Covers following an eating plan for inflammatory bowel disease. Helps you learn more about how to eat so you can manage your symptoms but still get the nutrition you need. Looks at common problem foods.
Bowel Disease: Changing Your Diet
Crohn's disease and ulcerative colitis
are types of
inflammatory bowel disease. They cause inflammation
and sores (ulcers) in the
digestive tract. This can lead to symptoms such as
diarrhea, belly pain, loss of appetite, fever, bloody stools, and weight loss.
Often symptoms are worse after eating.
If you have an
inflammatory bowel disease, it may be hard to get important nutrients such as
vitamins, minerals, and protein. Your intestines may not be able to take all
the nutrients from the food you eat. You may lose nutrients through diarrhea.
This can lead to problems such as anemia or low levels of vitamins, such as
vitamin B12 and
To control their symptoms,
some people eat only bland foods, like pasta, and they avoid fruits and
vegetables. But you need to eat a variety of foods to get the nutrients you
need for good health. This topic can help you learn more about how to eat
so you can manage your symptoms but still get the nutrition you need.
Inflammatory bowel disease can make it hard to
get the nutrients you need.
It is important to eat a healthy,
varied diet to help keep your weight up and stay strong.
foods can make symptoms worse. Not eating these foods may help reduce your
No one diet is right for everyone with an inflammatory
bowel disease. Keep a food diary to find out which foods cause problems for
you. Then you can avoid those foods and choose others that supply the same
Because you may not be absorbing all the nutrients from
the food you eat, you will need to eat a high-calorie, high-protein diet. This
may be easier to do if you eat regular meals plus 2 or 3 snacks each day.
You may need to take vitamin and mineral supplements to help get the nutrients you need.
How to eat when you have inflammatory bowel disease
No one diet is right for everyone with an inflammatory bowel disease.
Foods that bother one person may not bother another. Your diet has to be
tailored for you. But the following basic ideas can help you feel better and
get the nutrition you need.
such as raw fruits and vegetables, and whole grains. Often people have the most
problems with gas-producing foods. These include beans, cabbage, broccoli, and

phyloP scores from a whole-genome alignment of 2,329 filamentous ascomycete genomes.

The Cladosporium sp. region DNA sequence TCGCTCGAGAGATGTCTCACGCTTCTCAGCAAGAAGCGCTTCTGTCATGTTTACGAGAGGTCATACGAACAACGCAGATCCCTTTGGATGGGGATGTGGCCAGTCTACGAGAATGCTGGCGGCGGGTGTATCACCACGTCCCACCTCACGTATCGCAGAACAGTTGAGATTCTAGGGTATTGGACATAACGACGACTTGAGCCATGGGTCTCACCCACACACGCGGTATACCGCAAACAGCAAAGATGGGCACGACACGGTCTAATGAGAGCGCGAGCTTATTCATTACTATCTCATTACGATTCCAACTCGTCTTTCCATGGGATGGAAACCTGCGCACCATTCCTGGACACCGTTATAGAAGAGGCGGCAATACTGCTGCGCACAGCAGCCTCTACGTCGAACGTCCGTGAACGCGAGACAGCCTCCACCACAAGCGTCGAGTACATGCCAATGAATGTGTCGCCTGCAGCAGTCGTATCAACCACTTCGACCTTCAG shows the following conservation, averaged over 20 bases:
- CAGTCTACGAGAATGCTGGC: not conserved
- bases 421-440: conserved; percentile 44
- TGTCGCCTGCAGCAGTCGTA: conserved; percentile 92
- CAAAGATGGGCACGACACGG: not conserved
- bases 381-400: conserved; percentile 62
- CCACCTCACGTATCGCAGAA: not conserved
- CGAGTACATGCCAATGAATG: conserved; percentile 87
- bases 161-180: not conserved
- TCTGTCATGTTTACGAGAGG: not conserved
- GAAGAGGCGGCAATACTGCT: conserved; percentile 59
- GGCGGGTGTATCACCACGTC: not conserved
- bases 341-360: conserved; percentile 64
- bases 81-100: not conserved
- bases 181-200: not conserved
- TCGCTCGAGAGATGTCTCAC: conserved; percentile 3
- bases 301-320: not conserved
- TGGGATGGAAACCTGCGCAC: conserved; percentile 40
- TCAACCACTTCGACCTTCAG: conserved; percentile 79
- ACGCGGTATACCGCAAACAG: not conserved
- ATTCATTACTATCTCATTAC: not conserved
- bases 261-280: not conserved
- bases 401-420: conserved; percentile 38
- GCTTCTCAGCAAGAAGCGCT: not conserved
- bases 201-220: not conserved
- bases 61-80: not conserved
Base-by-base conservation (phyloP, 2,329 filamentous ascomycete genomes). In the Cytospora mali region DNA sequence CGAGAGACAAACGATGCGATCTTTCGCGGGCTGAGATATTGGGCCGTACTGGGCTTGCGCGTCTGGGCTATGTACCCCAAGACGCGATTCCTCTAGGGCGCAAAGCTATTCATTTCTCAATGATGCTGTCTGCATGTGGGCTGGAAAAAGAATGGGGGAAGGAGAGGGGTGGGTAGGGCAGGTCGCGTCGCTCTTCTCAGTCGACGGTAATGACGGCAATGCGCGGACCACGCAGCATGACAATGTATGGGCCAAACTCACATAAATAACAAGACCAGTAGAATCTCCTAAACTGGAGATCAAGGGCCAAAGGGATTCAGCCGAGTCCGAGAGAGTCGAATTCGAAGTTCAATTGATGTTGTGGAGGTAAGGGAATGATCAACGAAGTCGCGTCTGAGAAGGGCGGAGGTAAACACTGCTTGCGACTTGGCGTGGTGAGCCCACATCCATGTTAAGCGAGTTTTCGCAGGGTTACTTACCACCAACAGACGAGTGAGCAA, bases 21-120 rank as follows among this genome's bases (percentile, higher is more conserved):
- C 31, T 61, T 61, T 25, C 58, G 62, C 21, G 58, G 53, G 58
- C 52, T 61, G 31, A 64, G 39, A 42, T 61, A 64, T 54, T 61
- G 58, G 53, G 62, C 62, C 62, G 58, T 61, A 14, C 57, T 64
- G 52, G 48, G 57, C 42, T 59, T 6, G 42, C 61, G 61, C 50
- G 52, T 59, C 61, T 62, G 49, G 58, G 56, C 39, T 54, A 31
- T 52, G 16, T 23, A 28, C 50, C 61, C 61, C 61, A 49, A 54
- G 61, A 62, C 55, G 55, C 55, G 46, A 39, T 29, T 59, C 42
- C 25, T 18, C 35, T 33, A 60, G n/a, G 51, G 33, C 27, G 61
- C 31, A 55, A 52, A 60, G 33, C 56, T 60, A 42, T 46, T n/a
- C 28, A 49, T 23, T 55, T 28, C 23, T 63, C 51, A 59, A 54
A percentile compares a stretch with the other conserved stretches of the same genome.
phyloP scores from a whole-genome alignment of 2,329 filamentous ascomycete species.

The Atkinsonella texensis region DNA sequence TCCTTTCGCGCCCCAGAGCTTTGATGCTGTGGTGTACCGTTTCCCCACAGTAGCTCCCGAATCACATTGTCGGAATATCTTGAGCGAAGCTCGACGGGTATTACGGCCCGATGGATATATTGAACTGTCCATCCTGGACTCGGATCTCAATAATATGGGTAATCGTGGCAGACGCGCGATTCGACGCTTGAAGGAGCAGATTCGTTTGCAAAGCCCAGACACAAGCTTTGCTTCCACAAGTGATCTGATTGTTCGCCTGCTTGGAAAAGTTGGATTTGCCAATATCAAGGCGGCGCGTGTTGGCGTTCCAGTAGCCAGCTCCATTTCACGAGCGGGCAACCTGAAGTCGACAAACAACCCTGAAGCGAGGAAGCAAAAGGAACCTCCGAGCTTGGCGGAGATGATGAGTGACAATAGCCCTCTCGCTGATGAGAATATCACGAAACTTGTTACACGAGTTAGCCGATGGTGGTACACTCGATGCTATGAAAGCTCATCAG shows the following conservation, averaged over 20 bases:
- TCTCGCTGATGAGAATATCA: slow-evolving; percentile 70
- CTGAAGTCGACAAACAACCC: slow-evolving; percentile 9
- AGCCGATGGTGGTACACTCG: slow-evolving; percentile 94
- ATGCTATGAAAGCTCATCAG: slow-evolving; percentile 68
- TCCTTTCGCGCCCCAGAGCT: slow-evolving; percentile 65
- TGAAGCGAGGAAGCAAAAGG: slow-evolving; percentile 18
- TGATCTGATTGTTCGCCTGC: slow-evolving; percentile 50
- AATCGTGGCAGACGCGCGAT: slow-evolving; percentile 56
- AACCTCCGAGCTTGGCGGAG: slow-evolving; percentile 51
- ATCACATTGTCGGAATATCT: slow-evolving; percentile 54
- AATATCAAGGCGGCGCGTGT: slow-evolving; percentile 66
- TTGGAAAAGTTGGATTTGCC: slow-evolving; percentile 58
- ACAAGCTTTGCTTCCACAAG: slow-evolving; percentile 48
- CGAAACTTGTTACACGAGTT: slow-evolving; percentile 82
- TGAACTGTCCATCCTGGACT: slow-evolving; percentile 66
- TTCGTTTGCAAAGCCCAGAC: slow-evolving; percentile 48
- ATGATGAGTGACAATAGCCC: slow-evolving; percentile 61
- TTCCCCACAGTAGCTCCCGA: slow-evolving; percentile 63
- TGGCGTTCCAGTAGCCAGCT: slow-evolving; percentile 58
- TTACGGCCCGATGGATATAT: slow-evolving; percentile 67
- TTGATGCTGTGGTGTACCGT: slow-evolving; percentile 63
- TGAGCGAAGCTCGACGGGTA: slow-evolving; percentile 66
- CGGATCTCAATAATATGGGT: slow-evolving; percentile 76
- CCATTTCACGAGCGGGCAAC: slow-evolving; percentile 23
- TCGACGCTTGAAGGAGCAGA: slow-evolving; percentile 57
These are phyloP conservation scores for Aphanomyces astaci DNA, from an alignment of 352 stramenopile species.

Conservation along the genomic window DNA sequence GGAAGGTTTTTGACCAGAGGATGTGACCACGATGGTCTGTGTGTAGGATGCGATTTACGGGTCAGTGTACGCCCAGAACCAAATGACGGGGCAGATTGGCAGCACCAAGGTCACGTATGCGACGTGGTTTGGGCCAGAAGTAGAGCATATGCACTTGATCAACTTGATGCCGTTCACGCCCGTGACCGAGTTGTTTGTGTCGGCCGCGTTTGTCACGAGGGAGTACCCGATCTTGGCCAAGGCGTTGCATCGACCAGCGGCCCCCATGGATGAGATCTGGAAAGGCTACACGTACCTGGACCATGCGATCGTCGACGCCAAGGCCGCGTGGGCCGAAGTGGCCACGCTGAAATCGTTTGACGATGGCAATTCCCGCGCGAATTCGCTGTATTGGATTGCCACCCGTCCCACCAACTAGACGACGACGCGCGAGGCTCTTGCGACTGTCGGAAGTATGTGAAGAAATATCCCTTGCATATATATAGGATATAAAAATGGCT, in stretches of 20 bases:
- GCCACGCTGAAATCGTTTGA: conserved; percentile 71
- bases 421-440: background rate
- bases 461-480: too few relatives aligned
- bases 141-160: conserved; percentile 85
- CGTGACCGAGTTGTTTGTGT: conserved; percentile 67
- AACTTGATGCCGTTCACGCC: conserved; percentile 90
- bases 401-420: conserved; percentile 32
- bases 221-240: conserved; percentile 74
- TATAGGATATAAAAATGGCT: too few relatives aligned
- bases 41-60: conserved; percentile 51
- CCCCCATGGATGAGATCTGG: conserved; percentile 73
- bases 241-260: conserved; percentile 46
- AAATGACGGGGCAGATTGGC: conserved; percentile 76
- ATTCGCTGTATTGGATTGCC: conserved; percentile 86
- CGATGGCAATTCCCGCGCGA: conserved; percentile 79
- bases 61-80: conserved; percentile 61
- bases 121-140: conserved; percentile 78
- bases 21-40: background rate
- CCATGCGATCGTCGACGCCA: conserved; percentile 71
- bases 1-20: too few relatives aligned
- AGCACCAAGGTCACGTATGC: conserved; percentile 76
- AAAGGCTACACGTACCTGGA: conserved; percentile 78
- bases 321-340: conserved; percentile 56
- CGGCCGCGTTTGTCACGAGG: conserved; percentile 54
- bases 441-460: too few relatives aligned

onions, and foods with hulls, such as seeds, nuts, and corn.
High-fat foods, such as fried foods, butter and margarine,
mayonnaise, peanut butter, nuts, ice cream, and fatty cuts of red meat.
Foods with caffeine, such as chocolate
Find out your problem foods by keeping a food diary.
As soon as you know what foods make your symptoms worse, your doctor or
dietitian can help you plan a diet that avoids problem foods but gives you
plenty of nutrients and enough calories to keep you at a healthy weight.
To make a food diary, get a small notebook and keep it with you. Make
notes after each meal or snack.
On the left side of the page, write down what
you ate, about how much of each food you had, and what time you ate. Be
honest—write down everything.
On the right side of the page, note
any symptoms you had and what time they occurred.
If you notice certain foods make your symptoms worse, talk
to your doctor about these foods at your next visit.
Make smart food choices
During a flare-up, avoid
or reduce foods that make symptoms worse. But instead of cutting out a whole
group of high-nutrient foods, try replacing them with healthy choices.
Choose dairy products that are low in
lactose, such as yogurt or hard cheeses like cheddar.
Or try drinking lactose-reduced milk.
If you are having fat in
your stools, choose low-fat foods instead of high-fat ones. For instance, some
cuts of red meat have a lot of fat. A low-fat choice would be lean beef (such
as sirloin, top and bottom round, chuck or diet lean hamburger), poultry, or
fish, such as cod. Instead of frying foods, try baking or broiling
Cook fruits and vegetables without hulls, skins, or seeds.
Try different ways of preparing them, such as steaming, stewing, or baking.
Peel and seed fresh fruits and vegetables if these bother you, or choose canned
Get the calories and nutrients you need
Your body may not be able to absorb all the nutrients
it needs from the food you eat. To stay as healthy as you can:
Eat a varied, nutritious diet that is high in
calories and protein.
Try eating 3 meals plus 2 or 3 snacks a day.
It may be easier to get more calories if you spread your food intake throughout
Take vitamin and mineral supplements if your doctor
Try adding high-calorie liquid supplements, such
as Ensure Plus or Boost Plus, if you have trouble keeping your weight up.
See your doctor or dietitian
if your diet feels too limited or you are losing weight.
Other Works Consulted
Decher N, Krenitsky JS (2012). Medical nutrition therapy for lower gastrointestinal tract disorders. In LK Mahan et al., eds., Krause's Food and the Nutrition Care Process, 13th ed., pp. 610–644. St Louis: Saunders Elsevier.
How this information was developed to help you make better health decisions.